New Immigrant Rights Fund Grants Support Community Outreach, Legal Services, and Safety Campaigns
We are delighted to announce seven new sustained response grants from our Immigrant Rights Fund that address long-term issues affecting Brooklyn's immigrant communities. Our grantees are working to meet a variety of pressing needs in the borough, from growing local advocacy and expanding access to inclusive immigration legal services, to launching community safety campaigns in response to rising xenophobia.
Grants that address long-term challenges facing immigrant communities across Brooklyn ranging from $10,000 to $25,000.
- Arab American Association of New York: $25,000 to support immigration legal services for the Arab American community that has been deeply impacted by ongoing policy changes targeting immigrants from Muslim majority nations.
AAANY focuses on advocacy and civic engagement on policing, immigration, wage reform, Islamophobia, and school reform. Currently the largest legal provider in southwest Brooklyn, AAANY provides frontline support on asylum and family reunification cases.
- AsylumConnect: $10,000 to support the development of their resource catalog for LGBTQ individuals seeking asylum across Brooklyn and New York City.
An estimated 5% of U.S. asylum claims are based on persecution of sexual orientation or gender identity, which suggests that there are over 40,000 currently pending LGBTQ asylum cases in the United States. AsylumConnect is the first ever resource website and app designed specifically for LGBTQ individuals seeking asylum, serving as a comprehensive digital lifeline that connects people to safe, verified resources.
- Black Alliance for Just Immigration: $15,000 to support community organizing, legal clinics and language access for Black Muslim immigrants.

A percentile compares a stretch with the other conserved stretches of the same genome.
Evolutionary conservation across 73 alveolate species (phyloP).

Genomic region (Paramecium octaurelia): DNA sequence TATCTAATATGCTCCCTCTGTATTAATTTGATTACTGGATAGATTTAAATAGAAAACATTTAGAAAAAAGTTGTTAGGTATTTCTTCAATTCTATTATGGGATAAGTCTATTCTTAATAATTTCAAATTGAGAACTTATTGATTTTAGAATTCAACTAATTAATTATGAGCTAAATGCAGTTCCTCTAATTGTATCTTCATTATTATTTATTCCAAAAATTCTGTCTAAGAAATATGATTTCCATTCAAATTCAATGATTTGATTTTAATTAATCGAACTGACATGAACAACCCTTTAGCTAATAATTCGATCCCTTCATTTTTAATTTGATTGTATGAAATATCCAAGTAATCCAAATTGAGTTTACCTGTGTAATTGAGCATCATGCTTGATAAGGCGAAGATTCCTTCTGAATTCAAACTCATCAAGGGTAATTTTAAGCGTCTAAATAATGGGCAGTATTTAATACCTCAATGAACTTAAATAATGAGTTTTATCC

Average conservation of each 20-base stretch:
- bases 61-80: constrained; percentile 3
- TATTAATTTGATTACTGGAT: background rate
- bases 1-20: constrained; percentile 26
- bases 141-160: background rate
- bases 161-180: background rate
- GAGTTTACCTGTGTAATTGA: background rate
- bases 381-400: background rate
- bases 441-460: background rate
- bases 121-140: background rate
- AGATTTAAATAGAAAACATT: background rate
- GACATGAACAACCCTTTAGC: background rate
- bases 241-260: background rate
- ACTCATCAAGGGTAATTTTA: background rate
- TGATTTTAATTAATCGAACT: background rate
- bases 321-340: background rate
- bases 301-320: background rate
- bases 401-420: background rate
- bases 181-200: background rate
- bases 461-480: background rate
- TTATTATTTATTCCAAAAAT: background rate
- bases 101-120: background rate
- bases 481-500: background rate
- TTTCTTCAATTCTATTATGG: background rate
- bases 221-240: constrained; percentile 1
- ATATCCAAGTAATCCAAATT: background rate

Black immigrants make up only 7% of the immigrant population in the U.S., but make up 20% of immigrants facing deportation on criminal grounds. BAJI has been doing extensive educational outreach to the community to inform them that transit based arrests, including skipping the fare, can be used in deportation proceedings.
- Brooklyn Defender Services: $25,000 to support rapid response legal efforts and their role in suing ICE to improve legal representation for those in custody.
BDS provides services to over 45,000 court-involved people annually. They coordinate volunteer-driven legal representation, and have also taken on community Know Your Rights education work under the request of the Mayor’s Officer for Immigrant Affairs and the New York Immigration Coalition.
- Desis Rising Up & Moving (DRUM): $15,000 to support advocacy, organizing, community-defense and the “Hate Free Zone” initiative launched in Kensington, Brooklyn.
In addition to their "Hate Free Zone" work that fights against community surveillance and the xenophobia that has surged during the Trump administration, DRUM provides workplace rights education. DRUM significantly expanded this work in response to the death of an undocumented worker from the community who died at a Brooklyn construction site without seeking medical attention for fear of legal repercussions.
- Muslim Community Network: $15,000 to support community outreach and education efforts, and self-defense workshops in response to rising Islamophobia and increased incidents of harassment particularly affecting Muslim women.
MCN's workshops are coupled with interactive presentations on topics that impact Muslim Americans' lives, from immigration and public policy issues, to opportunities to engage with elected officials, and participation in calls to action and community service. MCN has reached more than 3,000 community members throughout New York City thus far.
- Sakhi for South Asian Women: $15,000 to support community outreach efforts for planned expansion of services for Bangladeshi women in Kensington, Brooklyn.
In 2018, Sakhi provided case management to 350 women, of which at least 15% are or were Brooklyn residents, and received 1,300 calls on their helpline. Sakhi engages clients in job skills training, civic integration programs where they learn to navigate systemic barriers in city services, and education on their legal rights.
Pledge your support to Brooklyn’s immigrant communities:
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